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Argentina Scrambles To Avoid Default

Retired citizens await the opening of the Banco Provincia bank headquarters in the financial district near Plaza de Mayo square to collect their pensions, in Buenos Aires on July 30, 2014. Last-ditch talks aimed at averting Argentina's second default in 13 years were to resume Wednesday in New York, after Tuesday's marathon session failed to reach a deal. (Daniel Garcia/AFP/Getty Images)
Retired citizens await the opening of the Banco Provincia bank headquarters in the financial district near Plaza de Mayo square to collect their pensions, in Buenos Aires on July 30, 2014. Last-ditch talks aimed at averting Argentina's second default in 13 years were to resume Wednesday in New York, after Tuesday's marathon session failed to reach a deal. (Daniel Garcia/AFP/Getty Images)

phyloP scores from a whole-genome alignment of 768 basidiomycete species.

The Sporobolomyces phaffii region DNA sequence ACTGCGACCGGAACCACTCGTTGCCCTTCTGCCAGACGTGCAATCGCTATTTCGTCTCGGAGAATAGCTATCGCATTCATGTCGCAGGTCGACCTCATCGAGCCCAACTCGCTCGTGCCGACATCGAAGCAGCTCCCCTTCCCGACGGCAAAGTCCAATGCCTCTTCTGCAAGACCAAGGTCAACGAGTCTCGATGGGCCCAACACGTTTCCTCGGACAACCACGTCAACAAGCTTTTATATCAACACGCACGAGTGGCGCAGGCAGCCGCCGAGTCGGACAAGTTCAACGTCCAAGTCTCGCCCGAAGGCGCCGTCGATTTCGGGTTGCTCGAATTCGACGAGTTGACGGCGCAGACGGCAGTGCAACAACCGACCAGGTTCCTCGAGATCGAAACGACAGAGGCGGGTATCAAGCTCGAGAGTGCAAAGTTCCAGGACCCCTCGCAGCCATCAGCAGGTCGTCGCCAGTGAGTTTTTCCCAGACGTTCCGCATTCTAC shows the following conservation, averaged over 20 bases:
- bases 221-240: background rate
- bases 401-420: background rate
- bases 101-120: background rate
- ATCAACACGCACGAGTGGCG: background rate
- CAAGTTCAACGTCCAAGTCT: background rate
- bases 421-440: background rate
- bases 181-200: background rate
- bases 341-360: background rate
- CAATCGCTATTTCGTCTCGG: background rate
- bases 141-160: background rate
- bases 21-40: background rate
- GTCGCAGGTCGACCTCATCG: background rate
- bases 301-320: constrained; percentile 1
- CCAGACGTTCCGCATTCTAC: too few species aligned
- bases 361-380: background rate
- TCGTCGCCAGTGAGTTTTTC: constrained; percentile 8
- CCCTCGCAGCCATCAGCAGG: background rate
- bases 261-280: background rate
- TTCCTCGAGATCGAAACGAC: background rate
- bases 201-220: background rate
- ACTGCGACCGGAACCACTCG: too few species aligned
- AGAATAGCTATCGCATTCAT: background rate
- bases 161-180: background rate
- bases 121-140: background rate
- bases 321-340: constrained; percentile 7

An American judge has ordered Argentina to make debt payments of $1.5 billion to American creditors. But time is running out.

If Argentina doesn’t pay the U.S. hedge funds by midnight, it will default on its bond payments for the second time in 13 years. The last default, in 2001, led Argentinians to protest the declining economic conditions in their country.

Bloomberg News’ Michael Regan joins Here & Now’s Jeremy Hobson to discuss what this could mean for the Argentinian economy and the American hedge funds who took a gamble buying up Argentina’s risky bonds.

Guest

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